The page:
After a few highly productive days in the Uinta NF, we came south on UT 36 until we reached US 50, then headed west on US 50. There are vast miles of seemingly useless land in western UT, and it turns out that much of it is owned by the Bureau of Land Management. That is just peachy with me. I love BLM land. You can camp anywhere you can drive, basically, for 14 days for $0. That is a price I can afford on my new, post-career budget of ....well, nothing. We also found a place in Delta, UT, to perform regular sewage management functions (i.e., dump our waste tanks) for FREEEEE!!!!!!!! What could be better?

From the highway, about midway between Delta and Nevada, you can see vast, flat, white areas that look like water until you get close to them. Then they stop looking like water and look like off-white dirt. These are dry lake beds. There is an enormous one called Sevier Lake (which contains no water) along US 50. We found a nice place to stay close to a lake bed...I'm not sure it was the Sevier lake bed, which we had already passed, but it was some sort of lake bed. We again went mountain triking, and here is what the lake bed looks like up close.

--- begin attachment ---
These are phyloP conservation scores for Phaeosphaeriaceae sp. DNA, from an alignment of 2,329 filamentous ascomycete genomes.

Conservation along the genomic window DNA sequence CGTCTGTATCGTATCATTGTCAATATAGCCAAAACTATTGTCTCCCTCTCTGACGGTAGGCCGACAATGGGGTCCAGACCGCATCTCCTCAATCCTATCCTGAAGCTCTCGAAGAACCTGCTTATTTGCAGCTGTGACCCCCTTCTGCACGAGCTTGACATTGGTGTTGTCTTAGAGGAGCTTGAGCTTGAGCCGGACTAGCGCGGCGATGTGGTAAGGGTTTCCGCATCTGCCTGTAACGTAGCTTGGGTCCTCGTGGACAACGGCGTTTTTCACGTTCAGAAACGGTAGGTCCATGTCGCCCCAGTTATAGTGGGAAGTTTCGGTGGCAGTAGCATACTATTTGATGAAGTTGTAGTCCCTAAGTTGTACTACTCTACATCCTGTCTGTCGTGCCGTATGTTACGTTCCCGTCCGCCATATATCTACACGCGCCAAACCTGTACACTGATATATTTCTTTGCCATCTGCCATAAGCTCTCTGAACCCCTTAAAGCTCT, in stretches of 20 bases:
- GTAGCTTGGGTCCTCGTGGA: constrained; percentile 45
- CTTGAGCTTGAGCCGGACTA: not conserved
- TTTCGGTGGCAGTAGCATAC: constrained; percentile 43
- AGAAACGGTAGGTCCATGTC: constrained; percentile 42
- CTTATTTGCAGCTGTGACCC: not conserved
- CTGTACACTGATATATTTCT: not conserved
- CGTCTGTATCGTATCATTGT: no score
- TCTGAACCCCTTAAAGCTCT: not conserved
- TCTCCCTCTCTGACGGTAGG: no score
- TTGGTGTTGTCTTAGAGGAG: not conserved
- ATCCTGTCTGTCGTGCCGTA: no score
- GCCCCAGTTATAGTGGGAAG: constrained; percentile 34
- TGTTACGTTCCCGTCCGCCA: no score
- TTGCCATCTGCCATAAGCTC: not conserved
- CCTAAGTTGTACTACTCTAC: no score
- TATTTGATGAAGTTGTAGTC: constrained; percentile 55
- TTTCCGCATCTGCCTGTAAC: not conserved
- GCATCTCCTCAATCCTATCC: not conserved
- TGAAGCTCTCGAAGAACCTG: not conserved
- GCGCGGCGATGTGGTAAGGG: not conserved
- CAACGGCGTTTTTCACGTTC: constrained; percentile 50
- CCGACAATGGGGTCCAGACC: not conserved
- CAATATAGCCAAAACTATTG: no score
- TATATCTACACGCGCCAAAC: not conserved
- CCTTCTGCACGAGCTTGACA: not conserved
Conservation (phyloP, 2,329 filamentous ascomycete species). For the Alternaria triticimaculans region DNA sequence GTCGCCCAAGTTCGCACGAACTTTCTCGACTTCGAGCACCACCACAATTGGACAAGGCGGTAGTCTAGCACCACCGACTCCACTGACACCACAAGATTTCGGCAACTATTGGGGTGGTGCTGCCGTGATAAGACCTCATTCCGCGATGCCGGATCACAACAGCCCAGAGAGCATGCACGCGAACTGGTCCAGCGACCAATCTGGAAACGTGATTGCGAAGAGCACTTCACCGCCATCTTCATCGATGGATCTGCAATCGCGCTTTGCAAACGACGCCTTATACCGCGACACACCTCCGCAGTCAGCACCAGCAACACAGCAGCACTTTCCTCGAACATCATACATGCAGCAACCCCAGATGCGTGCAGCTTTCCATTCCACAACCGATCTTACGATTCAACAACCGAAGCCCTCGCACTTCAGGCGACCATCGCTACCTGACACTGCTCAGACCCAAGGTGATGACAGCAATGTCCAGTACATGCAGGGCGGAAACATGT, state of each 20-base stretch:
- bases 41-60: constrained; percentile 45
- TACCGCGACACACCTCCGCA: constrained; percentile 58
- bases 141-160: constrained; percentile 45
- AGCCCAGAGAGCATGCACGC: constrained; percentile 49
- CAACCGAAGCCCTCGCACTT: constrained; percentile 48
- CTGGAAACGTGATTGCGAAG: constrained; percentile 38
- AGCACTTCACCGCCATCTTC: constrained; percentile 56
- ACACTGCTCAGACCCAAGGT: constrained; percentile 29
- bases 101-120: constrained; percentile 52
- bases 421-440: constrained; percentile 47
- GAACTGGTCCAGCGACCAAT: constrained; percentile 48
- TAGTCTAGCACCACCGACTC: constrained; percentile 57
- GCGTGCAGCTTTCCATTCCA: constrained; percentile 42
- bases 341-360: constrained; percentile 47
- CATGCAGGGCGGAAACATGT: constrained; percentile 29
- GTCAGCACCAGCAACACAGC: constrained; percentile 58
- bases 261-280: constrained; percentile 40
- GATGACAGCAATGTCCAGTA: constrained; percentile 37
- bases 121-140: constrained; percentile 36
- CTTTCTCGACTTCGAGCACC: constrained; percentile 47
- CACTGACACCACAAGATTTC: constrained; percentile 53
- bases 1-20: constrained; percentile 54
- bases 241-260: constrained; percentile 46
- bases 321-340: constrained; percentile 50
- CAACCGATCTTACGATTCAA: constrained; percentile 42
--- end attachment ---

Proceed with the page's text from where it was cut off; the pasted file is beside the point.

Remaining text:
Dry lake bed somewhere in western Utah

View from our front yard near the dry lakebed

This is where we stayed near the lake bed from a vantage point about a mile away on one of our triking expeditions. You can see that the neighborhood is sparsely occupied.

Mountain Triking

After leaving City of Rocks, we proceeded south into Utah and found a very private spot in the Uinta National Forest south of Vernon, off state highway 36. We again went for trike rides on the unpaved roads. This is about as close to mountain biking as a trike can get due to lack of sufficient traction to actually ride across the countryside. In addition to mountain triking, I also spent a couple of days advancing the RV Facelift project, covering the faded, disheveled and dinged original paint/fiberglass/weird stripey decals with new, drip-laden, amateurish paint in colors a bit more imaginative than the originals. Yes, if you are wondering, the flamingos are also being re-painted.

View from our front yard in Uinta NF

Current status of RV facelift

City of Rocks National Reserve